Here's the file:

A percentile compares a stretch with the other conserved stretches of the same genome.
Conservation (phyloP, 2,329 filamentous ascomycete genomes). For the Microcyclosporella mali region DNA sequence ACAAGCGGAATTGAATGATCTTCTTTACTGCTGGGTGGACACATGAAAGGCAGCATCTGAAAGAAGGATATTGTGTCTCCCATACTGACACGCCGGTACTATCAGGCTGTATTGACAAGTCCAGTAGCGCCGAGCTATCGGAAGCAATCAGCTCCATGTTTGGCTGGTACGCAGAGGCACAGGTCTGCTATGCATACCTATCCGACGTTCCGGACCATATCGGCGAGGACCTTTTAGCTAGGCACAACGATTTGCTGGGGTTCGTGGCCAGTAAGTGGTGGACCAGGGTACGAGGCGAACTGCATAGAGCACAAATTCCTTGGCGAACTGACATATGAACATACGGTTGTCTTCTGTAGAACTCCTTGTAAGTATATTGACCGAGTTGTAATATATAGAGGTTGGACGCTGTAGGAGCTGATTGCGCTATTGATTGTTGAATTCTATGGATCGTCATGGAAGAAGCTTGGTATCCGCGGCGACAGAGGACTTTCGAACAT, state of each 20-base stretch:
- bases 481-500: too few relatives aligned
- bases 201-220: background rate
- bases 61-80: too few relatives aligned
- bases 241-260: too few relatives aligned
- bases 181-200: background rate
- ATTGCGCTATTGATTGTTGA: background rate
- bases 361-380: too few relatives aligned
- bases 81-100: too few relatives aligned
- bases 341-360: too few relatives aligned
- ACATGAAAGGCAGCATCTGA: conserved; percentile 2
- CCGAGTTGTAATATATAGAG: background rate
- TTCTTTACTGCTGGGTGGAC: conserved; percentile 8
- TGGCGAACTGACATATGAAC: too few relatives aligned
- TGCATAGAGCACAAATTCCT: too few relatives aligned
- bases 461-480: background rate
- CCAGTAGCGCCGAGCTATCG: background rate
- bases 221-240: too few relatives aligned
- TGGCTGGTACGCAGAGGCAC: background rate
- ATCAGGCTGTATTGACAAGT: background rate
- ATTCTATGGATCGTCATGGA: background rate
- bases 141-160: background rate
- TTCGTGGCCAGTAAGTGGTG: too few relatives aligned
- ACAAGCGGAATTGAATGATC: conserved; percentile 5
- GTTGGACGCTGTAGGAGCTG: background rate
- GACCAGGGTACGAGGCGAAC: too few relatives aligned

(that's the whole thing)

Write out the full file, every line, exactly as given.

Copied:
A percentile compares a stretch with the other conserved stretches of the same genome.
Conservation (phyloP, 2,329 filamentous ascomycete genomes). For the Microcyclosporella mali region DNA sequence ACAAGCGGAATTGAATGATCTTCTTTACTGCTGGGTGGACACATGAAAGGCAGCATCTGAAAGAAGGATATTGTGTCTCCCATACTGACACGCCGGTACTATCAGGCTGTATTGACAAGTCCAGTAGCGCCGAGCTATCGGAAGCAATCAGCTCCATGTTTGGCTGGTACGCAGAGGCACAGGTCTGCTATGCATACCTATCCGACGTTCCGGACCATATCGGCGAGGACCTTTTAGCTAGGCACAACGATTTGCTGGGGTTCGTGGCCAGTAAGTGGTGGACCAGGGTACGAGGCGAACTGCATAGAGCACAAATTCCTTGGCGAACTGACATATGAACATACGGTTGTCTTCTGTAGAACTCCTTGTAAGTATATTGACCGAGTTGTAATATATAGAGGTTGGACGCTGTAGGAGCTGATTGCGCTATTGATTGTTGAATTCTATGGATCGTCATGGAAGAAGCTTGGTATCCGCGGCGACAGAGGACTTTCGAACAT, state of each 20-base stretch:
- bases 481-500: too few relatives aligned
- bases 201-220: background rate
- bases 61-80: too few relatives aligned
- bases 241-260: too few relatives aligned
- bases 181-200: background rate
- ATTGCGCTATTGATTGTTGA: background rate
- bases 361-380: too few relatives aligned
- bases 81-100: too few relatives aligned
- bases 341-360: too few relatives aligned
- ACATGAAAGGCAGCATCTGA: conserved; percentile 2
- CCGAGTTGTAATATATAGAG: background rate
- TTCTTTACTGCTGGGTGGAC: conserved; percentile 8
- TGGCGAACTGACATATGAAC: too few relatives aligned
- TGCATAGAGCACAAATTCCT: too few relatives aligned
- bases 461-480: background rate
- CCAGTAGCGCCGAGCTATCG: background rate
- bases 221-240: too few relatives aligned
- TGGCTGGTACGCAGAGGCAC: background rate
- ATCAGGCTGTATTGACAAGT: background rate
- ATTCTATGGATCGTCATGGA: background rate
- bases 141-160: background rate
- TTCGTGGCCAGTAAGTGGTG: too few relatives aligned
- ACAAGCGGAATTGAATGATC: conserved; percentile 5
- GTTGGACGCTGTAGGAGCTG: background rate
- GACCAGGGTACGAGGCGAAC: too few relatives aligned